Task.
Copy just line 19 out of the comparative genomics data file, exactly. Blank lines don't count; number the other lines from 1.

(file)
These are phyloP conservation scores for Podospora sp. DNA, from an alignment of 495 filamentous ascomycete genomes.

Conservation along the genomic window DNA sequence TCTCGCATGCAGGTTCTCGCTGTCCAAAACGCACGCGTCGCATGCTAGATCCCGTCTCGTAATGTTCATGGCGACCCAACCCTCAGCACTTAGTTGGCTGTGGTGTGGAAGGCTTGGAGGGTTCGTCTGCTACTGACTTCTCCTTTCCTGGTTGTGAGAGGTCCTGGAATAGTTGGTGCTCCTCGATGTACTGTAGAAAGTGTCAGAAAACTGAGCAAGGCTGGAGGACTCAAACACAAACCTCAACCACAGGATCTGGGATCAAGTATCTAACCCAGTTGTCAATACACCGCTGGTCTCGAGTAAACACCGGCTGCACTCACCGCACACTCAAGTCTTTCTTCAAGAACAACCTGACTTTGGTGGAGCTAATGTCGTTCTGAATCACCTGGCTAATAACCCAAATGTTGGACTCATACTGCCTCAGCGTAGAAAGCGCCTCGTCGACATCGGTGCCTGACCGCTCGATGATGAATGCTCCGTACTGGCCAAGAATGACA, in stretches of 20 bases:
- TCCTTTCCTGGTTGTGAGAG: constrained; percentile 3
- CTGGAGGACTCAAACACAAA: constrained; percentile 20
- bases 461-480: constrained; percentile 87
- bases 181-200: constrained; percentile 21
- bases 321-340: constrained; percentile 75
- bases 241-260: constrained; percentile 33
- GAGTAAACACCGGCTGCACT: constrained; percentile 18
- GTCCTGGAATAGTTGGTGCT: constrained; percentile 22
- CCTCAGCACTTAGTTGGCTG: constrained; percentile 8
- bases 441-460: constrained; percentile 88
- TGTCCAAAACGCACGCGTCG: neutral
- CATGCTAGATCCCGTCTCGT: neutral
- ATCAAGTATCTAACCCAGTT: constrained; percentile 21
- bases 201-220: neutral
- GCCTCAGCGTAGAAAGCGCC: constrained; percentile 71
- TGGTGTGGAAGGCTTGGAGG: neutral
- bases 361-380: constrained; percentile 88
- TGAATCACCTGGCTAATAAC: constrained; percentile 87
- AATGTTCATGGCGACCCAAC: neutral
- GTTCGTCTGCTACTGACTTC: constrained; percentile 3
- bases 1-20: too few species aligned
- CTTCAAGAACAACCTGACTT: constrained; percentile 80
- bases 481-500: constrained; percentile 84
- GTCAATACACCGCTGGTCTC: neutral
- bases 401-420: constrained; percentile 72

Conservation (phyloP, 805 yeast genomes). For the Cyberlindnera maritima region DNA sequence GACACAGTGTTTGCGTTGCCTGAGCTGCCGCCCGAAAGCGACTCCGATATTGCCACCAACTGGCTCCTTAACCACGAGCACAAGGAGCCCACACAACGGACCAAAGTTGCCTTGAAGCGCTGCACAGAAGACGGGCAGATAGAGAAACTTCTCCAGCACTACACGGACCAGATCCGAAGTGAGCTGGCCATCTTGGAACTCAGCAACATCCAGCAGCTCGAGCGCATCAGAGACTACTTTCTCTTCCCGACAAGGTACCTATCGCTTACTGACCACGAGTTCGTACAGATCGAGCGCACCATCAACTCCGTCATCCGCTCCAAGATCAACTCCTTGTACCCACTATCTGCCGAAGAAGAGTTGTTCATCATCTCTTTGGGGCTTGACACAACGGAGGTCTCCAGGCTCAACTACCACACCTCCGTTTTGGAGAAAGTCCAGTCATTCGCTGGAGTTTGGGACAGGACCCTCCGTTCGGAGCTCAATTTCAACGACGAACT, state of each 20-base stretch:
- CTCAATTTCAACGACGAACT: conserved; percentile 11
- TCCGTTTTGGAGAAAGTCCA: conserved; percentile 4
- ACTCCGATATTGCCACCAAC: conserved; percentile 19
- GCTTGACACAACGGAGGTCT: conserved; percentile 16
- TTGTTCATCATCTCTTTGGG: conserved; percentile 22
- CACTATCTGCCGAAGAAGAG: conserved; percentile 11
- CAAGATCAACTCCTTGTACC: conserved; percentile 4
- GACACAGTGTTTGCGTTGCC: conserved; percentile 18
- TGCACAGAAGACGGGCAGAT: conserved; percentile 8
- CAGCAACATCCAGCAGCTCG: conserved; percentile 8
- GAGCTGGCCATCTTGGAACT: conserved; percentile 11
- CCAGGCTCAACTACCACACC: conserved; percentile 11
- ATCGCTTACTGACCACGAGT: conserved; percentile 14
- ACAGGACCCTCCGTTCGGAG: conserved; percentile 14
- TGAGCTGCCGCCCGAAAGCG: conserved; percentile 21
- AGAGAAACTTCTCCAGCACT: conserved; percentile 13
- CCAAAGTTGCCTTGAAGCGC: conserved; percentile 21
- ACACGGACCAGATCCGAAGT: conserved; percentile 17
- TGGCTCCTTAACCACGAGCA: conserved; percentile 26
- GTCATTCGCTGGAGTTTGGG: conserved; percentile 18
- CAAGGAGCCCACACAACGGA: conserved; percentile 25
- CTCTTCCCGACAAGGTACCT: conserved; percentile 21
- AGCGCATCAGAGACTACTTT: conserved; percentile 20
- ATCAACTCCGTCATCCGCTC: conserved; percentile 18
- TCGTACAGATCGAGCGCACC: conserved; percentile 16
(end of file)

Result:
- bases 361-380: constrained; percentile 88